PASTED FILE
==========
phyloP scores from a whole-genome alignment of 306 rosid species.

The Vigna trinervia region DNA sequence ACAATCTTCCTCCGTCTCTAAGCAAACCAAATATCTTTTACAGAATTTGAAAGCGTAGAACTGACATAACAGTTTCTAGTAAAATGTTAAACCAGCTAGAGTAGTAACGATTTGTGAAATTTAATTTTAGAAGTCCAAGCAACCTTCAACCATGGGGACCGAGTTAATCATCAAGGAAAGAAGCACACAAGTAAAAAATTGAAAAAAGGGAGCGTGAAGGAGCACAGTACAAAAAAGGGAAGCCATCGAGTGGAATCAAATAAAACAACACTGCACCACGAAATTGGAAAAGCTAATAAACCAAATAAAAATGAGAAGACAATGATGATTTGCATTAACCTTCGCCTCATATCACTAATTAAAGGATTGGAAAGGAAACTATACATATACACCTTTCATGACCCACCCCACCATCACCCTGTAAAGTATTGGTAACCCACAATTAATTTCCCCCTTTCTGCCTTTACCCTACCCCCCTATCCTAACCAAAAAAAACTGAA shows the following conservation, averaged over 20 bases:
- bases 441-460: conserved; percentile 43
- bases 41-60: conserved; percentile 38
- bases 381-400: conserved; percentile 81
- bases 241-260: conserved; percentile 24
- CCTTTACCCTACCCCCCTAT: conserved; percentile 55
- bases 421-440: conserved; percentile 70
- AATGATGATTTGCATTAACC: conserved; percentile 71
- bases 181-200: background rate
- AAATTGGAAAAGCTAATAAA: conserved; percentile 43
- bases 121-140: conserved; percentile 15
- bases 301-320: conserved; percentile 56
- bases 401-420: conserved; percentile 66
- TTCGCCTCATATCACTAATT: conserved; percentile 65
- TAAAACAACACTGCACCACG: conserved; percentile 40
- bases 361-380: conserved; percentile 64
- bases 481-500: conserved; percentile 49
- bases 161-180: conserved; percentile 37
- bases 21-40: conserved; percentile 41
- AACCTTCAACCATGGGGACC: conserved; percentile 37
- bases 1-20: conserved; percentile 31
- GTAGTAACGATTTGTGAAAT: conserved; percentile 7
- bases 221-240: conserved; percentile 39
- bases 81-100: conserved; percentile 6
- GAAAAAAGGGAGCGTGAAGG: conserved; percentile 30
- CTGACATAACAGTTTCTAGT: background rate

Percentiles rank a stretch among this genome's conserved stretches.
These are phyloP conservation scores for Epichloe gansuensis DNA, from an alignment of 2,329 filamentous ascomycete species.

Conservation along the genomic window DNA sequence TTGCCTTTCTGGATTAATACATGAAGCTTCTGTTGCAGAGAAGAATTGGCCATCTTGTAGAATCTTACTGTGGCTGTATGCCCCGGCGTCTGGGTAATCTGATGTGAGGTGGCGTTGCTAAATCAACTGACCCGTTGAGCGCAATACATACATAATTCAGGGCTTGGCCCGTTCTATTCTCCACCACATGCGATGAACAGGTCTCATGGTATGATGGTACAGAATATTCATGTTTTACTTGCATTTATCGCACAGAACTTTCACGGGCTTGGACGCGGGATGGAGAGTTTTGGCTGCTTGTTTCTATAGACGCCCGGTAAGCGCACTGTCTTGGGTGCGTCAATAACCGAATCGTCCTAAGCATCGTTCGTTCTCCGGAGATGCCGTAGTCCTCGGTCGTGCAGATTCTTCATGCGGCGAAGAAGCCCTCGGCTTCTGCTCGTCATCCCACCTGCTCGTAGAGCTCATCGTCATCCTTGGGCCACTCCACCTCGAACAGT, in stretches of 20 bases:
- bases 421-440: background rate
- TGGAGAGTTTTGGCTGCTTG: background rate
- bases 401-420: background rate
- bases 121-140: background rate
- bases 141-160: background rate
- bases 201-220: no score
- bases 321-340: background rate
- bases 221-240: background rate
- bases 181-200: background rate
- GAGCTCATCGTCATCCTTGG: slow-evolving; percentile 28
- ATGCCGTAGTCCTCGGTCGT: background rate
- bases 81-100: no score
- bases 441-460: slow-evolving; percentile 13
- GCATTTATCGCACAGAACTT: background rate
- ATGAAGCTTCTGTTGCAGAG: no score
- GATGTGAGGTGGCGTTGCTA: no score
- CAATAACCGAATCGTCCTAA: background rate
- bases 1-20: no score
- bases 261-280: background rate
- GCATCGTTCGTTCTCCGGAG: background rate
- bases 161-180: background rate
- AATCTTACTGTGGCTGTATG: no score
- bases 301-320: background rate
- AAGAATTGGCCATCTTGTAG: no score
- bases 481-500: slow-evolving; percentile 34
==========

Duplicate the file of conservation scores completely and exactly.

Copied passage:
phyloP scores from a whole-genome alignment of 306 rosid species.

The Vigna trinervia region DNA sequence ACAATCTTCCTCCGTCTCTAAGCAAACCAAATATCTTTTACAGAATTTGAAAGCGTAGAACTGACATAACAGTTTCTAGTAAAATGTTAAACCAGCTAGAGTAGTAACGATTTGTGAAATTTAATTTTAGAAGTCCAAGCAACCTTCAACCATGGGGACCGAGTTAATCATCAAGGAAAGAAGCACACAAGTAAAAAATTGAAAAAAGGGAGCGTGAAGGAGCACAGTACAAAAAAGGGAAGCCATCGAGTGGAATCAAATAAAACAACACTGCACCACGAAATTGGAAAAGCTAATAAACCAAATAAAAATGAGAAGACAATGATGATTTGCATTAACCTTCGCCTCATATCACTAATTAAAGGATTGGAAAGGAAACTATACATATACACCTTTCATGACCCACCCCACCATCACCCTGTAAAGTATTGGTAACCCACAATTAATTTCCCCCTTTCTGCCTTTACCCTACCCCCCTATCCTAACCAAAAAAAACTGAA shows the following conservation, averaged over 20 bases:
- bases 441-460: conserved; percentile 43
- bases 41-60: conserved; percentile 38
- bases 381-400: conserved; percentile 81
- bases 241-260: conserved; percentile 24
- CCTTTACCCTACCCCCCTAT: conserved; percentile 55
- bases 421-440: conserved; percentile 70
- AATGATGATTTGCATTAACC: conserved; percentile 71
- bases 181-200: background rate
- AAATTGGAAAAGCTAATAAA: conserved; percentile 43
- bases 121-140: conserved; percentile 15
- bases 301-320: conserved; percentile 56
- bases 401-420: conserved; percentile 66
- TTCGCCTCATATCACTAATT: conserved; percentile 65
- TAAAACAACACTGCACCACG: conserved; percentile 40
- bases 361-380: conserved; percentile 64
- bases 481-500: conserved; percentile 49
- bases 161-180: conserved; percentile 37
- bases 21-40: conserved; percentile 41
- AACCTTCAACCATGGGGACC: conserved; percentile 37
- bases 1-20: conserved; percentile 31
- GTAGTAACGATTTGTGAAAT: conserved; percentile 7
- bases 221-240: conserved; percentile 39
- bases 81-100: conserved; percentile 6
- GAAAAAAGGGAGCGTGAAGG: conserved; percentile 30
- CTGACATAACAGTTTCTAGT: background rate

Percentiles rank a stretch among this genome's conserved stretches.
These are phyloP conservation scores for Epichloe gansuensis DNA, from an alignment of 2,329 filamentous ascomycete species.

Conservation along the genomic window DNA sequence TTGCCTTTCTGGATTAATACATGAAGCTTCTGTTGCAGAGAAGAATTGGCCATCTTGTAGAATCTTACTGTGGCTGTATGCCCCGGCGTCTGGGTAATCTGATGTGAGGTGGCGTTGCTAAATCAACTGACCCGTTGAGCGCAATACATACATAATTCAGGGCTTGGCCCGTTCTATTCTCCACCACATGCGATGAACAGGTCTCATGGTATGATGGTACAGAATATTCATGTTTTACTTGCATTTATCGCACAGAACTTTCACGGGCTTGGACGCGGGATGGAGAGTTTTGGCTGCTTGTTTCTATAGACGCCCGGTAAGCGCACTGTCTTGGGTGCGTCAATAACCGAATCGTCCTAAGCATCGTTCGTTCTCCGGAGATGCCGTAGTCCTCGGTCGTGCAGATTCTTCATGCGGCGAAGAAGCCCTCGGCTTCTGCTCGTCATCCCACCTGCTCGTAGAGCTCATCGTCATCCTTGGGCCACTCCACCTCGAACAGT, in stretches of 20 bases:
- bases 421-440: background rate
- TGGAGAGTTTTGGCTGCTTG: background rate
- bases 401-420: background rate
- bases 121-140: background rate
- bases 141-160: background rate
- bases 201-220: no score
- bases 321-340: background rate
- bases 221-240: background rate
- bases 181-200: background rate
- GAGCTCATCGTCATCCTTGG: slow-evolving; percentile 28
- ATGCCGTAGTCCTCGGTCGT: background rate
- bases 81-100: no score
- bases 441-460: slow-evolving; percentile 13
- GCATTTATCGCACAGAACTT: background rate
- ATGAAGCTTCTGTTGCAGAG: no score
- GATGTGAGGTGGCGTTGCTA: no score
- CAATAACCGAATCGTCCTAA: background rate
- bases 1-20: no score
- bases 261-280: background rate
- GCATCGTTCGTTCTCCGGAG: background rate
- bases 161-180: background rate
- AATCTTACTGTGGCTGTATG: no score
- bases 301-320: background rate
- AAGAATTGGCCATCTTGTAG: no score
- bases 481-500: slow-evolving; percentile 34